Service Support
Incident Management
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Incident documentation & Reporting, incident handling, escalation procedures RCAs, QA & Process improvement Standard configs, gold images, CEMLIs Risk assessment, backout, sw maintenance, decommission New deployments, upgrades, Emergency release, component release

Problem Management
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Configuration Management
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Change Management
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Release Management
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BP: Set & Manage Expectations
Why is this important?
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Expectations with RAC are different at the outset HA is as much (if not moreso) about the processes and procedures, than it is about the technology No matter what technology stack you implement, on it’s own it is incapable of meeting stringent SLA’s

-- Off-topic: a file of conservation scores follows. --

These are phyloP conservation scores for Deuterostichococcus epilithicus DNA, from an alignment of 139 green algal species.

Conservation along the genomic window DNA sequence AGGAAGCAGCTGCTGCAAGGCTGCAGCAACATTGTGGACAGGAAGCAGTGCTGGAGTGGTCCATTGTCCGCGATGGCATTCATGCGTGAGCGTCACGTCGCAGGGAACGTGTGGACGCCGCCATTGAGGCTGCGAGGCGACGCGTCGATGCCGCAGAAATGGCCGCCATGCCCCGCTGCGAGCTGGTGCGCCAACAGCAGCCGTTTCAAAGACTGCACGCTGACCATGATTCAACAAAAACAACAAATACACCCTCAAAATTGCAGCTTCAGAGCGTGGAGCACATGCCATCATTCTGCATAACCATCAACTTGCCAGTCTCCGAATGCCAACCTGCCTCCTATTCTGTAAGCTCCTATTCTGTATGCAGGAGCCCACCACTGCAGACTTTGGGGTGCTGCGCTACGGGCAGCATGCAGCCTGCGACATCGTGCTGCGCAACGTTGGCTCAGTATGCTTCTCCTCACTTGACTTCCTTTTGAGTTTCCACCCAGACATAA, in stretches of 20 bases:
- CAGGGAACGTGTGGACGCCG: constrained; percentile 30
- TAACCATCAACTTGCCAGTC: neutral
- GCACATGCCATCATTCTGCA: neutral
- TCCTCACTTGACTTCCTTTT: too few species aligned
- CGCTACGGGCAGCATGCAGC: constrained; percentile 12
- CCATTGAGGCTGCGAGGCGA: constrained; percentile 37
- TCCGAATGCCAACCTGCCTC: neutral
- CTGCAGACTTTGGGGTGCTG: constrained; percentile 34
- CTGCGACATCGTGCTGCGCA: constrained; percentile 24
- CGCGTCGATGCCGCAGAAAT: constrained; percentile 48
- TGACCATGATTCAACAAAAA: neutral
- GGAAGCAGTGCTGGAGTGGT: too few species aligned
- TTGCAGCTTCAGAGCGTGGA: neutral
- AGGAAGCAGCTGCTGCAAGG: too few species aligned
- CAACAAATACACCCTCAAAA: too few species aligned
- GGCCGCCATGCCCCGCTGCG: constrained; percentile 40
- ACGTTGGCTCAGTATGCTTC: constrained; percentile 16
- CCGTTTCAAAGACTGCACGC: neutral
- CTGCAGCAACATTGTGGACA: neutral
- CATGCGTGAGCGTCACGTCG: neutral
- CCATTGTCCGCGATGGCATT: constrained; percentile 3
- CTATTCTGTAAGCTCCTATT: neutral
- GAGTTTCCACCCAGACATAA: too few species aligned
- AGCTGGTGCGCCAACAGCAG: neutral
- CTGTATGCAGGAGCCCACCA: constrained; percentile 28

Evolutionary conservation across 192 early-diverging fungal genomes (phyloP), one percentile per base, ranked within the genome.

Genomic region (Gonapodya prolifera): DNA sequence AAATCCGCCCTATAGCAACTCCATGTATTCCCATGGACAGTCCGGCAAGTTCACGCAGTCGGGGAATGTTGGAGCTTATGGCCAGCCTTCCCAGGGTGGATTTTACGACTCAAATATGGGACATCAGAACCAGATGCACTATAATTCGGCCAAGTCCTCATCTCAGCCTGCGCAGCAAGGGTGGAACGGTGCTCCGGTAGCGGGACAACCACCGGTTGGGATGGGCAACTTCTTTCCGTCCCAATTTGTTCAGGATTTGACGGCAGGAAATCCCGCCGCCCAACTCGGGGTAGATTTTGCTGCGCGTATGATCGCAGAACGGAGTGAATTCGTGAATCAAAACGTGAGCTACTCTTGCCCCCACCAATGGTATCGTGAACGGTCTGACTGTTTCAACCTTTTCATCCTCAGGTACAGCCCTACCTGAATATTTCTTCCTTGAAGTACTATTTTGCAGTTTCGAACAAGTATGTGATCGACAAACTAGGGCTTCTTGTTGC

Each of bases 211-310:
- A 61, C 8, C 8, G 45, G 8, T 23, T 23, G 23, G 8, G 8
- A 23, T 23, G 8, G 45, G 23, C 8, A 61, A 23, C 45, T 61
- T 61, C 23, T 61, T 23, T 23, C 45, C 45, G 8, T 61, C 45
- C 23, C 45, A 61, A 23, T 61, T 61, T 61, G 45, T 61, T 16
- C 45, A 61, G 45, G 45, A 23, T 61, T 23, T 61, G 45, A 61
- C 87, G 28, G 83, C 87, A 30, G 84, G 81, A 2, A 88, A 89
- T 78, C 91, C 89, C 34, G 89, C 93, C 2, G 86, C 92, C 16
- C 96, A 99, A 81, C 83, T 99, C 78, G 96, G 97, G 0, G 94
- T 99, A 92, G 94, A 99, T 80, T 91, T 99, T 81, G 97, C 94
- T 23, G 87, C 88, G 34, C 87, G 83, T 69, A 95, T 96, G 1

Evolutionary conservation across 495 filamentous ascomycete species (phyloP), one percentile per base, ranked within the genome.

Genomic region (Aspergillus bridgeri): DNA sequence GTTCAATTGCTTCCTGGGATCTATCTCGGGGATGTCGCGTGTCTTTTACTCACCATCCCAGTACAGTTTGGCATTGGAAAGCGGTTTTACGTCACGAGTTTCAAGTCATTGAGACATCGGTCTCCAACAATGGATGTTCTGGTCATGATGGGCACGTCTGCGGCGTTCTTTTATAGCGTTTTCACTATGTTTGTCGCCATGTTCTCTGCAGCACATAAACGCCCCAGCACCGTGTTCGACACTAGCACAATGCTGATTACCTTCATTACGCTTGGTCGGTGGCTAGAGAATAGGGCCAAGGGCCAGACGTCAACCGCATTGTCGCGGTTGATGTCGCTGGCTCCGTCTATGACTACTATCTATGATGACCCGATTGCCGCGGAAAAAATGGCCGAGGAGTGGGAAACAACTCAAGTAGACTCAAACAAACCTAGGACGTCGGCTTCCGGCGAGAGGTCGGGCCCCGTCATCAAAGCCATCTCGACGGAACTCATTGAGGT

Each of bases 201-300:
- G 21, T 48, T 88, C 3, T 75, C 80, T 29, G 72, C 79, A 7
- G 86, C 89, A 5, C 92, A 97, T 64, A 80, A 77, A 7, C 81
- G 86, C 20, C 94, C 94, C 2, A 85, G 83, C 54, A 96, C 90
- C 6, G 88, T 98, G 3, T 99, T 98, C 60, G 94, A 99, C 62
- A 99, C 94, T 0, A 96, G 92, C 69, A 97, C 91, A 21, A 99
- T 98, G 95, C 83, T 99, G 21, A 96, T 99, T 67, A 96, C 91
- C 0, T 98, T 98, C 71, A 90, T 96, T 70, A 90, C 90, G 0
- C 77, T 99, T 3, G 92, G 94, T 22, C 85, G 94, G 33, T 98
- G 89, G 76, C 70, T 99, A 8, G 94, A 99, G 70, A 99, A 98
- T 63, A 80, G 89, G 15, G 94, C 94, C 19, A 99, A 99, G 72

Must communicate what the technology can AND can’t do Must be clear on what else needs to be in place to supplement the technology if HA business requirements are going to be met.
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HA isn’t cheap!

BP: Clearly define SLO’s
Sufficiently granular
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Cannot architect, design, OR manage a system without clearly understanding the SLOs 24x7 is NOT an SLO

Define HA/recovery time objectives, throughput, response time, data loss, etc
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Need to be established with an understanding of the cost of downtime for the system. RTO and RPO are key availability metrics Response time and throughput are key performance metrics Planned vs unplanned Localized vs site-wide Response time and resolution time

Must address different failure conditions